Australians are right to be ashamed of our nation’s aged-care crisis.
We owe our elders so much better. They are repositories of wisdom, vocational knowledge and tradition.
They reared us, cared for us, built our workplaces and economy, defended our nation in war, and made us into the people we are.
Yet the ongoing royal commission into aged care has revealed that not only was the sector completely unprepared for COVID-19, but it also is still not prepared for renewed outbreaks.
We have failed to honour our elders and aged-care workers for decades. We perceive our elders and ageing as a problem to be managed.
We do not value the labour of care workers. We allowed staff-resident ratios to deteriorate to the point of dysfunction.
Aged-care workers, mostly female and increasingly new migrants, are systematically underpaid and locked into insecure, casual work.
During COVID-19 this meant they moved from workplace to workplace spreading the deadly virus. COVID-19 exploits the underlying conditions of our bodies, what doctors call co-morbidities.
In the same way, it has brutally exposed the frailties of aged care.
As a result, 580 aged-care residents in Australia have died with COVID-19. There have been 2082 cases among staff. All but 29 deaths were in Victorian aged care.
The overwhelming majority are in private, commonwealth-regulated homes. Diagnosing the problems in aged care is the easy part.
More difficult is implementing long-term solutions.
Nationalisation is not the solution, even if aspects of privatisation have been an unmitigated disaster for elders and workers.
More funding, heavier government regulation, boosting staff-resident ratios are not silver bullets.
The Commonwealth has failed in its role to enforce statutory standards, but the real problem stems from a view that sees operators prioritise short-term profits over the needs of their residents, their employees, and their own self-interest.
Since the years of the Howard government, private aged-care operators have been encouraged to pursue an extremely narrow definition of self-interest: Maximise profits to shareholders and owners, falsely incentivise employees to be more ‘productive’, and reward management with grotesquely high salaries and bonus schemes.
As a result, private aged-care homes are routinely understaffed, facilities underequipped, and casualised workforces underqualified and undertrained.
Aged-care reform must start in boardrooms: What ought to be the first line of defence against shonky behaviour.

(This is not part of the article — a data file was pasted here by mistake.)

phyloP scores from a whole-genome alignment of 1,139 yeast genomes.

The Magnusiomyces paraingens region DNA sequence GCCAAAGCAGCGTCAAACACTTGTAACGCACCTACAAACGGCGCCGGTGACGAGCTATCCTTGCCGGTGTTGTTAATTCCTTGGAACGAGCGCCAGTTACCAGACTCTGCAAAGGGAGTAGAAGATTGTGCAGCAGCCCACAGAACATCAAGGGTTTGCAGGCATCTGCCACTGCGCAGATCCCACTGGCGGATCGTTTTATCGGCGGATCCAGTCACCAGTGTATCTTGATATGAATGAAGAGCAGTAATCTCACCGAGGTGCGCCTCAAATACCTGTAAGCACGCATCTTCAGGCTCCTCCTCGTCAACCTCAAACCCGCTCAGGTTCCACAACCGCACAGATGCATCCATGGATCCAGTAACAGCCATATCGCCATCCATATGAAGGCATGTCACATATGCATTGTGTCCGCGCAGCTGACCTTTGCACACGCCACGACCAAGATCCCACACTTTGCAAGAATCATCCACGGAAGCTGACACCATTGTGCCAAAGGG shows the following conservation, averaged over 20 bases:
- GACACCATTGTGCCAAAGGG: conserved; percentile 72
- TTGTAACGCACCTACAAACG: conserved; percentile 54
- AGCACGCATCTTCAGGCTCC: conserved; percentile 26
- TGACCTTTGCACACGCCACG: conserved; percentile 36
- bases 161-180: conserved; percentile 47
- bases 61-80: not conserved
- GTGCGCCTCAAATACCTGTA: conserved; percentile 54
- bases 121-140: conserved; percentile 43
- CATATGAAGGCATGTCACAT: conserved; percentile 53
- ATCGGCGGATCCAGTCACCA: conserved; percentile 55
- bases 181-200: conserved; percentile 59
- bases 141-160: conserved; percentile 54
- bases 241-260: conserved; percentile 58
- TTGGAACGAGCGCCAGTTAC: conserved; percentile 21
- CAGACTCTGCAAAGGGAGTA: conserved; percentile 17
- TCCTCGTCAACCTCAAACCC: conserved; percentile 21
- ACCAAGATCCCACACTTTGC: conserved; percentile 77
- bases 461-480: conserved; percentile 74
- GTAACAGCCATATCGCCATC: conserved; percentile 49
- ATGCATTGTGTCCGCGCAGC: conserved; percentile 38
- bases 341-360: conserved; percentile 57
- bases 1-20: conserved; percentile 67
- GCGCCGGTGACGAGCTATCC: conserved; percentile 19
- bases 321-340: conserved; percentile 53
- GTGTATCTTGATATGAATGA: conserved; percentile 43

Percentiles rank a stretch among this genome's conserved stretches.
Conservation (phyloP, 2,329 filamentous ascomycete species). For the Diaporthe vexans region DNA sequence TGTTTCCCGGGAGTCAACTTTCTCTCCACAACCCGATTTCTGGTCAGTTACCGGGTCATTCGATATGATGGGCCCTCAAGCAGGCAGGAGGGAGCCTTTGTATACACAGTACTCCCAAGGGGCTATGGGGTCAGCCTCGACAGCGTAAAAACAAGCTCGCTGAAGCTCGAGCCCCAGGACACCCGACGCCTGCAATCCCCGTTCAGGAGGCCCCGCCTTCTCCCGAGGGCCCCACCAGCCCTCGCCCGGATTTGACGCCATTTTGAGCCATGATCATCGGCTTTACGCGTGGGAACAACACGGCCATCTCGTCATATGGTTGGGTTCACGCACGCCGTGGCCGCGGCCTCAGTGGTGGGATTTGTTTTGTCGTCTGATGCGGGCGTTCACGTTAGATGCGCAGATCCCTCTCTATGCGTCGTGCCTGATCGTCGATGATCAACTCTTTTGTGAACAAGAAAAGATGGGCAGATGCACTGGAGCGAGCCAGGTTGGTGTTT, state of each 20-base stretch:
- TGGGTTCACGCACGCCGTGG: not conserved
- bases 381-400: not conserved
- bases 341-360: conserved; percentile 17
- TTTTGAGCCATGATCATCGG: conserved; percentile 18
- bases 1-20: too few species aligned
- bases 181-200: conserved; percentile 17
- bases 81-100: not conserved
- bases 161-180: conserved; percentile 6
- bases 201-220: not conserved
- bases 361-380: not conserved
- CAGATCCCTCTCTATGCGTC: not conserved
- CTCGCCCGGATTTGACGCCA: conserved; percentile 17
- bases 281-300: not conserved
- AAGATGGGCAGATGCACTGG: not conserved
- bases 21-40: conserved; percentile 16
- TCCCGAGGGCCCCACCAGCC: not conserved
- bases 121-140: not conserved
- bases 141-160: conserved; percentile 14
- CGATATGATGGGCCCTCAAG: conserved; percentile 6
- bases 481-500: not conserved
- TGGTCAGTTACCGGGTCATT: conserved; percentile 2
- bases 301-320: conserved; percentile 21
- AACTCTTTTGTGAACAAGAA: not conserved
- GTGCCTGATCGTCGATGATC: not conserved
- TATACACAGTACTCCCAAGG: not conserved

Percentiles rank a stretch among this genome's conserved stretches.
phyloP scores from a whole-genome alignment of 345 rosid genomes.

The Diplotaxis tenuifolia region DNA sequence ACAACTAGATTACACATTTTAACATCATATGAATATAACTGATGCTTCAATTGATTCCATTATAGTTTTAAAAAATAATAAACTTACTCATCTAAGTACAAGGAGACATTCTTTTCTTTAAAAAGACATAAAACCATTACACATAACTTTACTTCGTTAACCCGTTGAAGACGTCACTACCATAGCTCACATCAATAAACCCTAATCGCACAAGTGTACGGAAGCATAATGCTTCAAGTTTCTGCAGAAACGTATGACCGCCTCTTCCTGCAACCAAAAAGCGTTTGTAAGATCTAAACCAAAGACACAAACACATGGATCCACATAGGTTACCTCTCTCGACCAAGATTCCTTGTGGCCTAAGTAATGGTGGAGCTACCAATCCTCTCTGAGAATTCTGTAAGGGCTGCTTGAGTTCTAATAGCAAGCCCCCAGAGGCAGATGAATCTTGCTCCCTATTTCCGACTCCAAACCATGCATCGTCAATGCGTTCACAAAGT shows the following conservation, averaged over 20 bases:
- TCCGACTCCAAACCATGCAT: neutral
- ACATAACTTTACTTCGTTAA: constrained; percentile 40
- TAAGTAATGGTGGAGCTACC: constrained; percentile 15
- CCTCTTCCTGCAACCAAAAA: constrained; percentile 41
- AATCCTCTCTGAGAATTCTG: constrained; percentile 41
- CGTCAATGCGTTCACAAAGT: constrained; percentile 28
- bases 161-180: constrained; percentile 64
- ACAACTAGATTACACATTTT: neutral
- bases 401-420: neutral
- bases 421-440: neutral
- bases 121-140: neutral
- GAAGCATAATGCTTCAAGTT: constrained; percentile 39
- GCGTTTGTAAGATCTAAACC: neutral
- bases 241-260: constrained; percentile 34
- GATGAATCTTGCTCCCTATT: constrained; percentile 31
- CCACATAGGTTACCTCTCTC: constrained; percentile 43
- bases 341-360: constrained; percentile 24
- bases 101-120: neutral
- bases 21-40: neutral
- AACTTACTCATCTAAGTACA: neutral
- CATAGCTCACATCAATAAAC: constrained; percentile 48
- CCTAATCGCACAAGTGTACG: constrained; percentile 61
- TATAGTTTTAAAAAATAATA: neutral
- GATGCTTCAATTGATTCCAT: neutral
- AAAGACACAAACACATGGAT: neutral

We need to hear from a much broader cross-spectrum of people actually engaged in the sector.
This entails moving from a pure shareholder model – and a clubby group of mates appointed to boards – to a self-regulating stakeholder model.
As a first step, employees and families of residents should be included as directors on the boards of private aged-care home companies.
A form of co-determination, what Germans call Mitbestimmung, would better reflect the interests of different stakeholders – owners, workers and residents.
Homes would draw on real-world knowledge and consider differing views on executive pay, workers’ remuneration, company strategy and day-to-day operational issues.
Trust and communication between management and workers might be improved. It is in the interests of aged-care providers as they seek to repair their reputations.
This reform would build upon two successful examples of corporate governance, one Australian made and another imported from overseas.
As shown by their performance in comparison to bank-owned retail funds, Australian profit-for-members-only industry superannuation funds – with their mixture of employee and employer board representatives – generally work as intended.
Buttressed by industry funds we have built one of the largest and most productive pools of national savings in the world in just over a quarter of a century, now worth some $3 trillion.
Co-determination is also the basis of the success story that is the German social market economy and is used throughout much of western and northern Europe.
World-leading companies such as Siemens, Volkswagen and Germany’s pension funds operate under a model that allocates one-third of supervisory board seats to employee representatives in companies with between 500 and 2000 employees and for companies with more than 2000 employees just under a half of the seats.
Having been elected by a combination of shareholders and workers, the supervisory board is responsible for overseeing the company’s strategy and appoints the management board, who oversees the company’s daily operations.
The latter is required to have one worker representative. Neither board interferes with the other’s operations. In practice, they work well together and achieve consensus.
This system can be adapted to our unitary corporate board structure. For private aged care, we should include the families of residents who, along with worker representatives, would provide a much-needed balance of interests, bringing greater urgency to discussions around ratios and scandals of abuse and neglect.
In the face of COVID and pre-existing economic problems – weak growth, poor productivity, insecure work and underemployment and record low wages growth – there is scope for a deeper conversation around changing workplace culture.
Reform must begin with boosting co-operation between business and labour, in Attorney-General Christian Porter’s words touting the Morrison government’s 2019 Co-Operative Workplaces discussion paper, to “view and treat workers as assets, rather than merely as a cost of production” and give “workers a voice in the decision-making process”.
The latter is sorely needed. Australia performs poorly in management capability because of our inadequate workplace collaboration.
Ensuring that profits are not put before elders again demand sweeping reform of private aged care. Putting workers and families on their boards is essential.